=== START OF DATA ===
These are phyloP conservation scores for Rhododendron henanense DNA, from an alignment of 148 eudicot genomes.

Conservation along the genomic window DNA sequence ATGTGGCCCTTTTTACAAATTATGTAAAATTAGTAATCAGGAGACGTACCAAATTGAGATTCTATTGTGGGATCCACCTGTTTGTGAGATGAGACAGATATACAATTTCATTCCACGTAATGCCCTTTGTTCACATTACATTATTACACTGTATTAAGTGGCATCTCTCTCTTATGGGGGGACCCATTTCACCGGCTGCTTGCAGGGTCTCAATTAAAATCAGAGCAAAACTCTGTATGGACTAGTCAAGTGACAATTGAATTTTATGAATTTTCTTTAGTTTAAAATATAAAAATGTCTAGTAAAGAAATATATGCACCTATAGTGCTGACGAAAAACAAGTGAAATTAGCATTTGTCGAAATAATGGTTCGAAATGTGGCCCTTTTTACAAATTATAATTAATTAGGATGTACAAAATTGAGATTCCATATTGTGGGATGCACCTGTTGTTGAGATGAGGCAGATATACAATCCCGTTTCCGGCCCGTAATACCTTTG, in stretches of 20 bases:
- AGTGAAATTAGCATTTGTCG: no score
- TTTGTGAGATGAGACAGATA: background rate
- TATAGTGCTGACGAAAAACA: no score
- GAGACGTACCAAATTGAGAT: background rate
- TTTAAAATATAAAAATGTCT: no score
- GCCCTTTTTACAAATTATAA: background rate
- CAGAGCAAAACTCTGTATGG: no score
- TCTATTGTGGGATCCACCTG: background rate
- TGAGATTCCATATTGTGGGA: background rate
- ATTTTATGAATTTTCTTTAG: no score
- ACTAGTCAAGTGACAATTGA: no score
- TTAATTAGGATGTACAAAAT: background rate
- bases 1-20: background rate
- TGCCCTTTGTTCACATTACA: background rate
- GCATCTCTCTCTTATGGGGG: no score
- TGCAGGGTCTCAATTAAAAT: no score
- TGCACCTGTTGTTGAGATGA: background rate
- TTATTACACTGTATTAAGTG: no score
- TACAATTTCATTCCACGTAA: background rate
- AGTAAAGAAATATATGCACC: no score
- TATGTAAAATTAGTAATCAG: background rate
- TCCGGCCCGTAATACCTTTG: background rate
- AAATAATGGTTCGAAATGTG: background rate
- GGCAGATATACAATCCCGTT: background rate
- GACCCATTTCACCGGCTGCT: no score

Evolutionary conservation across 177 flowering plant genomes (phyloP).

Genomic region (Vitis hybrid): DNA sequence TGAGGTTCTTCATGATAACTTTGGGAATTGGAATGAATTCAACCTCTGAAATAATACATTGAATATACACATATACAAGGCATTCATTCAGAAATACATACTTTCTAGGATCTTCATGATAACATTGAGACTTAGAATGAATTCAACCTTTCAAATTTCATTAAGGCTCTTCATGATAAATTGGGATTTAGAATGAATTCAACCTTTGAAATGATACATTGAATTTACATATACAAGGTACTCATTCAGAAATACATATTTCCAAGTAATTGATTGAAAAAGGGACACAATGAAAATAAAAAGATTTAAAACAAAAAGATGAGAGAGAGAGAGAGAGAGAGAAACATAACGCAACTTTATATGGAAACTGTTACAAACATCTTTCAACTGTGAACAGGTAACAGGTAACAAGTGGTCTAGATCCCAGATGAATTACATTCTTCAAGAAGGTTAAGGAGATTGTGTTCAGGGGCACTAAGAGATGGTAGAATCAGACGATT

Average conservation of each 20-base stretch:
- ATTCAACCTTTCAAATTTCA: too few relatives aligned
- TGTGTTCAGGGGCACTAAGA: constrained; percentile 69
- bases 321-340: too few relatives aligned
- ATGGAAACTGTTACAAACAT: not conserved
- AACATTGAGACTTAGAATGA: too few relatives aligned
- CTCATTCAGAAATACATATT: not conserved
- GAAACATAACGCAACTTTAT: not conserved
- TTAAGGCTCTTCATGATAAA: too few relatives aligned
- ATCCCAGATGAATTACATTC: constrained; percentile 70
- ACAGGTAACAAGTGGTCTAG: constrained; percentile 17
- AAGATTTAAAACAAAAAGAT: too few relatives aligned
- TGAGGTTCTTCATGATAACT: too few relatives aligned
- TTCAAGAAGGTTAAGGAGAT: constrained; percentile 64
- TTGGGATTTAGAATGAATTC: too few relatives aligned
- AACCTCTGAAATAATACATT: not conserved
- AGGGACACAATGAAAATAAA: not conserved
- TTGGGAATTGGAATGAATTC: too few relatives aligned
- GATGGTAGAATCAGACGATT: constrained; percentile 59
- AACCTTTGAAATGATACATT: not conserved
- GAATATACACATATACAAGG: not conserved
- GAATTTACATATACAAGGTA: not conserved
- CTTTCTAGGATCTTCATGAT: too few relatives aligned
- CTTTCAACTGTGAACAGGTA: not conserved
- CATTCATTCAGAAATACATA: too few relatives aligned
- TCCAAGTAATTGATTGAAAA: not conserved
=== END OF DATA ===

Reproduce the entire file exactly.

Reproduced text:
These are phyloP conservation scores for Rhododendron henanense DNA, from an alignment of 148 eudicot genomes.

Conservation along the genomic window DNA sequence ATGTGGCCCTTTTTACAAATTATGTAAAATTAGTAATCAGGAGACGTACCAAATTGAGATTCTATTGTGGGATCCACCTGTTTGTGAGATGAGACAGATATACAATTTCATTCCACGTAATGCCCTTTGTTCACATTACATTATTACACTGTATTAAGTGGCATCTCTCTCTTATGGGGGGACCCATTTCACCGGCTGCTTGCAGGGTCTCAATTAAAATCAGAGCAAAACTCTGTATGGACTAGTCAAGTGACAATTGAATTTTATGAATTTTCTTTAGTTTAAAATATAAAAATGTCTAGTAAAGAAATATATGCACCTATAGTGCTGACGAAAAACAAGTGAAATTAGCATTTGTCGAAATAATGGTTCGAAATGTGGCCCTTTTTACAAATTATAATTAATTAGGATGTACAAAATTGAGATTCCATATTGTGGGATGCACCTGTTGTTGAGATGAGGCAGATATACAATCCCGTTTCCGGCCCGTAATACCTTTG, in stretches of 20 bases:
- AGTGAAATTAGCATTTGTCG: no score
- TTTGTGAGATGAGACAGATA: background rate
- TATAGTGCTGACGAAAAACA: no score
- GAGACGTACCAAATTGAGAT: background rate
- TTTAAAATATAAAAATGTCT: no score
- GCCCTTTTTACAAATTATAA: background rate
- CAGAGCAAAACTCTGTATGG: no score
- TCTATTGTGGGATCCACCTG: background rate
- TGAGATTCCATATTGTGGGA: background rate
- ATTTTATGAATTTTCTTTAG: no score
- ACTAGTCAAGTGACAATTGA: no score
- TTAATTAGGATGTACAAAAT: background rate
- bases 1-20: background rate
- TGCCCTTTGTTCACATTACA: background rate
- GCATCTCTCTCTTATGGGGG: no score
- TGCAGGGTCTCAATTAAAAT: no score
- TGCACCTGTTGTTGAGATGA: background rate
- TTATTACACTGTATTAAGTG: no score
- TACAATTTCATTCCACGTAA: background rate
- AGTAAAGAAATATATGCACC: no score
- TATGTAAAATTAGTAATCAG: background rate
- TCCGGCCCGTAATACCTTTG: background rate
- AAATAATGGTTCGAAATGTG: background rate
- GGCAGATATACAATCCCGTT: background rate
- GACCCATTTCACCGGCTGCT: no score

Evolutionary conservation across 177 flowering plant genomes (phyloP).

Genomic region (Vitis hybrid): DNA sequence TGAGGTTCTTCATGATAACTTTGGGAATTGGAATGAATTCAACCTCTGAAATAATACATTGAATATACACATATACAAGGCATTCATTCAGAAATACATACTTTCTAGGATCTTCATGATAACATTGAGACTTAGAATGAATTCAACCTTTCAAATTTCATTAAGGCTCTTCATGATAAATTGGGATTTAGAATGAATTCAACCTTTGAAATGATACATTGAATTTACATATACAAGGTACTCATTCAGAAATACATATTTCCAAGTAATTGATTGAAAAAGGGACACAATGAAAATAAAAAGATTTAAAACAAAAAGATGAGAGAGAGAGAGAGAGAGAGAAACATAACGCAACTTTATATGGAAACTGTTACAAACATCTTTCAACTGTGAACAGGTAACAGGTAACAAGTGGTCTAGATCCCAGATGAATTACATTCTTCAAGAAGGTTAAGGAGATTGTGTTCAGGGGCACTAAGAGATGGTAGAATCAGACGATT

Average conservation of each 20-base stretch:
- ATTCAACCTTTCAAATTTCA: too few relatives aligned
- TGTGTTCAGGGGCACTAAGA: constrained; percentile 69
- bases 321-340: too few relatives aligned
- ATGGAAACTGTTACAAACAT: not conserved
- AACATTGAGACTTAGAATGA: too few relatives aligned
- CTCATTCAGAAATACATATT: not conserved
- GAAACATAACGCAACTTTAT: not conserved
- TTAAGGCTCTTCATGATAAA: too few relatives aligned
- ATCCCAGATGAATTACATTC: constrained; percentile 70
- ACAGGTAACAAGTGGTCTAG: constrained; percentile 17
- AAGATTTAAAACAAAAAGAT: too few relatives aligned
- TGAGGTTCTTCATGATAACT: too few relatives aligned
- TTCAAGAAGGTTAAGGAGAT: constrained; percentile 64
- TTGGGATTTAGAATGAATTC: too few relatives aligned
- AACCTCTGAAATAATACATT: not conserved
- AGGGACACAATGAAAATAAA: not conserved
- TTGGGAATTGGAATGAATTC: too few relatives aligned
- GATGGTAGAATCAGACGATT: constrained; percentile 59
- AACCTTTGAAATGATACATT: not conserved
- GAATATACACATATACAAGG: not conserved
- GAATTTACATATACAAGGTA: not conserved
- CTTTCTAGGATCTTCATGAT: too few relatives aligned
- CTTTCAACTGTGAACAGGTA: not conserved
- CATTCATTCAGAAATACATA: too few relatives aligned
- TCCAAGTAATTGATTGAAAA: not conserved